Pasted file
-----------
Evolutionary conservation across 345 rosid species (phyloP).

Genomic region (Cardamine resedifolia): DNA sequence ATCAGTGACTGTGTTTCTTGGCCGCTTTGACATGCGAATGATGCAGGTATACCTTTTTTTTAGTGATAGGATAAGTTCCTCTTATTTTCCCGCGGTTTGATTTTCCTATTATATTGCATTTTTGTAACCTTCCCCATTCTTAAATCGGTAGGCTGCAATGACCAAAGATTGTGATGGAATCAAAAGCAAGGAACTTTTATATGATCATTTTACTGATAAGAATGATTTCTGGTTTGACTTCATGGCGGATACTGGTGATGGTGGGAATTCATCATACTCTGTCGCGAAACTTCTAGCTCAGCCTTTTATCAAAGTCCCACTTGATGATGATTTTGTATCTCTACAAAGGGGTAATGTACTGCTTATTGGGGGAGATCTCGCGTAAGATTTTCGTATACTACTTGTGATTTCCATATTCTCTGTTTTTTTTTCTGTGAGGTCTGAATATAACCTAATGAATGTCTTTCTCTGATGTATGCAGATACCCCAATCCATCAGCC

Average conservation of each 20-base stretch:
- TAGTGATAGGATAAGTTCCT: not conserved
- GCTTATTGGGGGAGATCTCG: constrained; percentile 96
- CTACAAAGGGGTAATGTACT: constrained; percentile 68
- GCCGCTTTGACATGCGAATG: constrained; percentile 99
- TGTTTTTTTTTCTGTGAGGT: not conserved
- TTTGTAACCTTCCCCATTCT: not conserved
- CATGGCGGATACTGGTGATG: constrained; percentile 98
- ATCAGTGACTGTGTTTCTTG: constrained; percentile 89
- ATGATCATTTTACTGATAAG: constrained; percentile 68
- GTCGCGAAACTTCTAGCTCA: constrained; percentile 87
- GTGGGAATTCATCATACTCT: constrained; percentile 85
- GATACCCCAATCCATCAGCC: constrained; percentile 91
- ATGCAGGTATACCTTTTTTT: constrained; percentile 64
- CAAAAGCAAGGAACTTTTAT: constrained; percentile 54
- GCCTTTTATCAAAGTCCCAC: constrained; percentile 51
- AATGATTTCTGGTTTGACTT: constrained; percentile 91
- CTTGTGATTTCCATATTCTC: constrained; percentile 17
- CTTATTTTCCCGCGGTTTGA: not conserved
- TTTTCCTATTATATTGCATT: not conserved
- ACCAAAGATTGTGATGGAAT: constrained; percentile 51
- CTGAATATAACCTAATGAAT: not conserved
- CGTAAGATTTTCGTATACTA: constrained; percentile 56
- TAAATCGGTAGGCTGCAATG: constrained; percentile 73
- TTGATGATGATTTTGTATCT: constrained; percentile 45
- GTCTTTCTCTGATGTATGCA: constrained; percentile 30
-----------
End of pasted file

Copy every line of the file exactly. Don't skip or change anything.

Evolutionary conservation across 345 rosid species (phyloP).

Genomic region (Cardamine resedifolia): DNA sequence ATCAGTGACTGTGTTTCTTGGCCGCTTTGACATGCGAATGATGCAGGTATACCTTTTTTTTAGTGATAGGATAAGTTCCTCTTATTTTCCCGCGGTTTGATTTTCCTATTATATTGCATTTTTGTAACCTTCCCCATTCTTAAATCGGTAGGCTGCAATGACCAAAGATTGTGATGGAATCAAAAGCAAGGAACTTTTATATGATCATTTTACTGATAAGAATGATTTCTGGTTTGACTTCATGGCGGATACTGGTGATGGTGGGAATTCATCATACTCTGTCGCGAAACTTCTAGCTCAGCCTTTTATCAAAGTCCCACTTGATGATGATTTTGTATCTCTACAAAGGGGTAATGTACTGCTTATTGGGGGAGATCTCGCGTAAGATTTTCGTATACTACTTGTGATTTCCATATTCTCTGTTTTTTTTTCTGTGAGGTCTGAATATAACCTAATGAATGTCTTTCTCTGATGTATGCAGATACCCCAATCCATCAGCC

Average conservation of each 20-base stretch:
- TAGTGATAGGATAAGTTCCT: not conserved
- GCTTATTGGGGGAGATCTCG: constrained; percentile 96
- CTACAAAGGGGTAATGTACT: constrained; percentile 68
- GCCGCTTTGACATGCGAATG: constrained; percentile 99
- TGTTTTTTTTTCTGTGAGGT: not conserved
- TTTGTAACCTTCCCCATTCT: not conserved
- CATGGCGGATACTGGTGATG: constrained; percentile 98
- ATCAGTGACTGTGTTTCTTG: constrained; percentile 89
- ATGATCATTTTACTGATAAG: constrained; percentile 68
- GTCGCGAAACTTCTAGCTCA: constrained; percentile 87
- GTGGGAATTCATCATACTCT: constrained; percentile 85
- GATACCCCAATCCATCAGCC: constrained; percentile 91
- ATGCAGGTATACCTTTTTTT: constrained; percentile 64
- CAAAAGCAAGGAACTTTTAT: constrained; percentile 54
- GCCTTTTATCAAAGTCCCAC: constrained; percentile 51
- AATGATTTCTGGTTTGACTT: constrained; percentile 91
- CTTGTGATTTCCATATTCTC: constrained; percentile 17
- CTTATTTTCCCGCGGTTTGA: not conserved
- TTTTCCTATTATATTGCATT: not conserved
- ACCAAAGATTGTGATGGAAT: constrained; percentile 51
- CTGAATATAACCTAATGAAT: not conserved
- CGTAAGATTTTCGTATACTA: constrained; percentile 56
- TAAATCGGTAGGCTGCAATG: constrained; percentile 73
- TTGATGATGATTTTGTATCT: constrained; percentile 45
- GTCTTTCTCTGATGTATGCA: constrained; percentile 30